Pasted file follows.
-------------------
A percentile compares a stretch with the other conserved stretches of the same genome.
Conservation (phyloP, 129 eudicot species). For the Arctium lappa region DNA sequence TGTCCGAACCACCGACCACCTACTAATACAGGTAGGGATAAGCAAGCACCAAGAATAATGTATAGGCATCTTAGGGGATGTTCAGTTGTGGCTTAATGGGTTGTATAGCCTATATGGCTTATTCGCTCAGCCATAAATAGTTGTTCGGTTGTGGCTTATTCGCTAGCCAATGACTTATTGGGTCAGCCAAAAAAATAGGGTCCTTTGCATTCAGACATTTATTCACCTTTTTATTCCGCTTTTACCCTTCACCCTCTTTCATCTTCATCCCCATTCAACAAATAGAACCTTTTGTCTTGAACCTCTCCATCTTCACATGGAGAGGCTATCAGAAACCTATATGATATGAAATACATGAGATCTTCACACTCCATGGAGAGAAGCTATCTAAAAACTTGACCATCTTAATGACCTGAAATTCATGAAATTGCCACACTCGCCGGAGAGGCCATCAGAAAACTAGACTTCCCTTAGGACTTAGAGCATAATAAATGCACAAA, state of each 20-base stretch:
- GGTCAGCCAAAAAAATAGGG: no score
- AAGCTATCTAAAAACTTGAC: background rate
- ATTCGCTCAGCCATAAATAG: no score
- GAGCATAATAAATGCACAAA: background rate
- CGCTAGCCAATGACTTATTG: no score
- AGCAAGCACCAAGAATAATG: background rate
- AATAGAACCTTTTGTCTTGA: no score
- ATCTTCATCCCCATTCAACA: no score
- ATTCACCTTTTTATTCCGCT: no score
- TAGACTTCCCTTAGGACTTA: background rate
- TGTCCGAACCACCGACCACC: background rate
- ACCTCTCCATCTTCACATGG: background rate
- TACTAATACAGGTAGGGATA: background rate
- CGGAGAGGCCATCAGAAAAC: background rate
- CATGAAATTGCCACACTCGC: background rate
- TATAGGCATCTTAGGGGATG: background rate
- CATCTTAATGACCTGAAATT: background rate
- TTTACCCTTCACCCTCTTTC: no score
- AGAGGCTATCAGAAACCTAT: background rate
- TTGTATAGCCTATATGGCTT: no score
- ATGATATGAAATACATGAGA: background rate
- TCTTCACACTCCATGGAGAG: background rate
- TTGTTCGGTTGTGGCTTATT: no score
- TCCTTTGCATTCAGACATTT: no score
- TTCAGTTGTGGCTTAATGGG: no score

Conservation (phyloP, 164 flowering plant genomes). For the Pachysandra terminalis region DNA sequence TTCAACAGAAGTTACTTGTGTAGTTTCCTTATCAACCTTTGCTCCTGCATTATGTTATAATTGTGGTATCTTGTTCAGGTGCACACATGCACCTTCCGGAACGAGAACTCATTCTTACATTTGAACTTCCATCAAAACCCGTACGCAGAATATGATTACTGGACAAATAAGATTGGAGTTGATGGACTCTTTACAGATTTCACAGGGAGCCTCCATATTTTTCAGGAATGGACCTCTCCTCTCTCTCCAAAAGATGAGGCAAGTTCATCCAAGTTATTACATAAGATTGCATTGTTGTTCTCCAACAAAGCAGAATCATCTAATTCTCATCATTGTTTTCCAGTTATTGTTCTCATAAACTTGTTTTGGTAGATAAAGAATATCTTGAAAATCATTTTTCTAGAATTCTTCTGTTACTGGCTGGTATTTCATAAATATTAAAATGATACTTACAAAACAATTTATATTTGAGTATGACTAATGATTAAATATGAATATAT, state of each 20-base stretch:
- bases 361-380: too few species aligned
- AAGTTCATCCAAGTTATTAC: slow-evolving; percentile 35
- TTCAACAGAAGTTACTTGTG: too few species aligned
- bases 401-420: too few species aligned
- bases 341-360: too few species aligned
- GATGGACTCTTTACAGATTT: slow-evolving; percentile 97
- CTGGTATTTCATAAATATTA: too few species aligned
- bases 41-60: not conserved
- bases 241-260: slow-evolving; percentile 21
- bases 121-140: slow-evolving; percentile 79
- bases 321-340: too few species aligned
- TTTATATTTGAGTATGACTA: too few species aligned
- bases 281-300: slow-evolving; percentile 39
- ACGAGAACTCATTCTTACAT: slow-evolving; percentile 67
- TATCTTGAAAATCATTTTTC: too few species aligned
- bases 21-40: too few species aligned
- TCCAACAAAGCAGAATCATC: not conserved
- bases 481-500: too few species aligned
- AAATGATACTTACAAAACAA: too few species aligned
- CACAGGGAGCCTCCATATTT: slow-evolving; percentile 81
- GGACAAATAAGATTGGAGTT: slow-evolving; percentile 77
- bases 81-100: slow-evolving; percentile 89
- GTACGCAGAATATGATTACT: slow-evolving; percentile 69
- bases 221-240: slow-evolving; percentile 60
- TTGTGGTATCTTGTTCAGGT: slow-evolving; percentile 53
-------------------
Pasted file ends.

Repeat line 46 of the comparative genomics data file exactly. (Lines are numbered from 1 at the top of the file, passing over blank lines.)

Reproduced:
- bases 481-500: too few species aligned